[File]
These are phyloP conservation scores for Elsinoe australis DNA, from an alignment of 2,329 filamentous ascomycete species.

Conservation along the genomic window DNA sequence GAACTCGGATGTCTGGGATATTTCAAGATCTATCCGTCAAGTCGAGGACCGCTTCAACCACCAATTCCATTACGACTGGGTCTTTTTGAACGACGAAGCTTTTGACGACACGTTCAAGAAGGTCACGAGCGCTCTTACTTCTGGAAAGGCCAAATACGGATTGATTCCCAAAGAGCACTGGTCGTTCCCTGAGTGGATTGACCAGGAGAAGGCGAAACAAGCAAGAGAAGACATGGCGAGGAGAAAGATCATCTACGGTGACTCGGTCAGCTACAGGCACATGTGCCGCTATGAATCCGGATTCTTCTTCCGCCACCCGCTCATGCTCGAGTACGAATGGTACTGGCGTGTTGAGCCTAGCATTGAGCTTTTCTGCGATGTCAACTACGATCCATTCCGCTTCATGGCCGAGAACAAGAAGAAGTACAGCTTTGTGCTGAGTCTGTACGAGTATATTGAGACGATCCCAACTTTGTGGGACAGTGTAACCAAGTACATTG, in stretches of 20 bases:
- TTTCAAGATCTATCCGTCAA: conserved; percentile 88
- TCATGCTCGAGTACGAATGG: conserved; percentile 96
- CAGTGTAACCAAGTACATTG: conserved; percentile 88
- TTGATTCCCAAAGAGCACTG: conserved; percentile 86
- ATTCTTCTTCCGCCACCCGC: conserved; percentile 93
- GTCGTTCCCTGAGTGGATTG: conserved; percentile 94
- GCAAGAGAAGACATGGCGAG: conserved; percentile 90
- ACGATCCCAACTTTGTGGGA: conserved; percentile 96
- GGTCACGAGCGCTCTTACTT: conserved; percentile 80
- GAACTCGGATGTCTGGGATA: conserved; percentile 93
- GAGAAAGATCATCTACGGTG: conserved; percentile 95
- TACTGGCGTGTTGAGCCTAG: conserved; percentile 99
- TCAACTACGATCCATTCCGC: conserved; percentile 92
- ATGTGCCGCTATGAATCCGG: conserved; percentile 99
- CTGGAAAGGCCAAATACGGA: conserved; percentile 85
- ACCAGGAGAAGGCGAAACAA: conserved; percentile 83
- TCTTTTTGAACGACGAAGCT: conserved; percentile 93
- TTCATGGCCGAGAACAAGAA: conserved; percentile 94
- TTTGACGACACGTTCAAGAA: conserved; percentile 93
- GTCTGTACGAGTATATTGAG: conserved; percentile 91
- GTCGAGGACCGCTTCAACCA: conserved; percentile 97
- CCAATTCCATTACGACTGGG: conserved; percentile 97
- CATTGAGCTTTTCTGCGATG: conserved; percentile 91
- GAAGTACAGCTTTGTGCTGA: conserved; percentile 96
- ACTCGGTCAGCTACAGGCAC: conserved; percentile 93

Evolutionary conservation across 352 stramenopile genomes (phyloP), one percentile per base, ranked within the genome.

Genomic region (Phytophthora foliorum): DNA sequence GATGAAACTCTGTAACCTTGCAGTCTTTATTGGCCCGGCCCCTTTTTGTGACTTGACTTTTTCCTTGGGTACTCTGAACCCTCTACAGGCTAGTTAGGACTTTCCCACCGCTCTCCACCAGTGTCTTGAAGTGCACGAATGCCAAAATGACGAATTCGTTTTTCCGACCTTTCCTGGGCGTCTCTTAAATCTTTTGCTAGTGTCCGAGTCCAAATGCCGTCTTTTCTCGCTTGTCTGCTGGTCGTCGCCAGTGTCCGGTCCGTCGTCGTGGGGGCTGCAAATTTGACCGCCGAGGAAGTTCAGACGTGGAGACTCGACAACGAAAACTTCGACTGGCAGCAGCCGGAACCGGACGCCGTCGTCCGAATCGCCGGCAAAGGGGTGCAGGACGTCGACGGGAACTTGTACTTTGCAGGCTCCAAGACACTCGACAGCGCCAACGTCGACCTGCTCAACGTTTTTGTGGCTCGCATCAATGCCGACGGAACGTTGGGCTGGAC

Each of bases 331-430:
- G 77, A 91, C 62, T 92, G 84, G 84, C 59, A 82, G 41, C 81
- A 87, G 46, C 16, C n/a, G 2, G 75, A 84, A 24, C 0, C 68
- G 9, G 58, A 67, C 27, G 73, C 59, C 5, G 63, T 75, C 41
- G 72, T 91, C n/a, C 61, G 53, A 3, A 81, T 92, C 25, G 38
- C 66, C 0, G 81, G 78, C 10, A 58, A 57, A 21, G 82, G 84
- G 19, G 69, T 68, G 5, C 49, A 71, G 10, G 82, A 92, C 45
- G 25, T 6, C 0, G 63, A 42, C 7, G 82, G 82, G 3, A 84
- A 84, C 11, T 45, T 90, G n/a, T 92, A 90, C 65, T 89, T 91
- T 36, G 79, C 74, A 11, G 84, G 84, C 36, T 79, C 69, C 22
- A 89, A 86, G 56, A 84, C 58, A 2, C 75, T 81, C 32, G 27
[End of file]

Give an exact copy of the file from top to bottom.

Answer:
These are phyloP conservation scores for Elsinoe australis DNA, from an alignment of 2,329 filamentous ascomycete species.

Conservation along the genomic window DNA sequence GAACTCGGATGTCTGGGATATTTCAAGATCTATCCGTCAAGTCGAGGACCGCTTCAACCACCAATTCCATTACGACTGGGTCTTTTTGAACGACGAAGCTTTTGACGACACGTTCAAGAAGGTCACGAGCGCTCTTACTTCTGGAAAGGCCAAATACGGATTGATTCCCAAAGAGCACTGGTCGTTCCCTGAGTGGATTGACCAGGAGAAGGCGAAACAAGCAAGAGAAGACATGGCGAGGAGAAAGATCATCTACGGTGACTCGGTCAGCTACAGGCACATGTGCCGCTATGAATCCGGATTCTTCTTCCGCCACCCGCTCATGCTCGAGTACGAATGGTACTGGCGTGTTGAGCCTAGCATTGAGCTTTTCTGCGATGTCAACTACGATCCATTCCGCTTCATGGCCGAGAACAAGAAGAAGTACAGCTTTGTGCTGAGTCTGTACGAGTATATTGAGACGATCCCAACTTTGTGGGACAGTGTAACCAAGTACATTG, in stretches of 20 bases:
- TTTCAAGATCTATCCGTCAA: conserved; percentile 88
- TCATGCTCGAGTACGAATGG: conserved; percentile 96
- CAGTGTAACCAAGTACATTG: conserved; percentile 88
- TTGATTCCCAAAGAGCACTG: conserved; percentile 86
- ATTCTTCTTCCGCCACCCGC: conserved; percentile 93
- GTCGTTCCCTGAGTGGATTG: conserved; percentile 94
- GCAAGAGAAGACATGGCGAG: conserved; percentile 90
- ACGATCCCAACTTTGTGGGA: conserved; percentile 96
- GGTCACGAGCGCTCTTACTT: conserved; percentile 80
- GAACTCGGATGTCTGGGATA: conserved; percentile 93
- GAGAAAGATCATCTACGGTG: conserved; percentile 95
- TACTGGCGTGTTGAGCCTAG: conserved; percentile 99
- TCAACTACGATCCATTCCGC: conserved; percentile 92
- ATGTGCCGCTATGAATCCGG: conserved; percentile 99
- CTGGAAAGGCCAAATACGGA: conserved; percentile 85
- ACCAGGAGAAGGCGAAACAA: conserved; percentile 83
- TCTTTTTGAACGACGAAGCT: conserved; percentile 93
- TTCATGGCCGAGAACAAGAA: conserved; percentile 94
- TTTGACGACACGTTCAAGAA: conserved; percentile 93
- GTCTGTACGAGTATATTGAG: conserved; percentile 91
- GTCGAGGACCGCTTCAACCA: conserved; percentile 97
- CCAATTCCATTACGACTGGG: conserved; percentile 97
- CATTGAGCTTTTCTGCGATG: conserved; percentile 91
- GAAGTACAGCTTTGTGCTGA: conserved; percentile 96
- ACTCGGTCAGCTACAGGCAC: conserved; percentile 93

Evolutionary conservation across 352 stramenopile genomes (phyloP), one percentile per base, ranked within the genome.

Genomic region (Phytophthora foliorum): DNA sequence GATGAAACTCTGTAACCTTGCAGTCTTTATTGGCCCGGCCCCTTTTTGTGACTTGACTTTTTCCTTGGGTACTCTGAACCCTCTACAGGCTAGTTAGGACTTTCCCACCGCTCTCCACCAGTGTCTTGAAGTGCACGAATGCCAAAATGACGAATTCGTTTTTCCGACCTTTCCTGGGCGTCTCTTAAATCTTTTGCTAGTGTCCGAGTCCAAATGCCGTCTTTTCTCGCTTGTCTGCTGGTCGTCGCCAGTGTCCGGTCCGTCGTCGTGGGGGCTGCAAATTTGACCGCCGAGGAAGTTCAGACGTGGAGACTCGACAACGAAAACTTCGACTGGCAGCAGCCGGAACCGGACGCCGTCGTCCGAATCGCCGGCAAAGGGGTGCAGGACGTCGACGGGAACTTGTACTTTGCAGGCTCCAAGACACTCGACAGCGCCAACGTCGACCTGCTCAACGTTTTTGTGGCTCGCATCAATGCCGACGGAACGTTGGGCTGGAC

Each of bases 331-430:
- G 77, A 91, C 62, T 92, G 84, G 84, C 59, A 82, G 41, C 81
- A 87, G 46, C 16, C n/a, G 2, G 75, A 84, A 24, C 0, C 68
- G 9, G 58, A 67, C 27, G 73, C 59, C 5, G 63, T 75, C 41
- G 72, T 91, C n/a, C 61, G 53, A 3, A 81, T 92, C 25, G 38
- C 66, C 0, G 81, G 78, C 10, A 58, A 57, A 21, G 82, G 84
- G 19, G 69, T 68, G 5, C 49, A 71, G 10, G 82, A 92, C 45
- G 25, T 6, C 0, G 63, A 42, C 7, G 82, G 82, G 3, A 84
- A 84, C 11, T 45, T 90, G n/a, T 92, A 90, C 65, T 89, T 91
- T 36, G 79, C 74, A 11, G 84, G 84, C 36, T 79, C 69, C 22
- A 89, A 86, G 56, A 84, C 58, A 2, C 75, T 81, C 32, G 27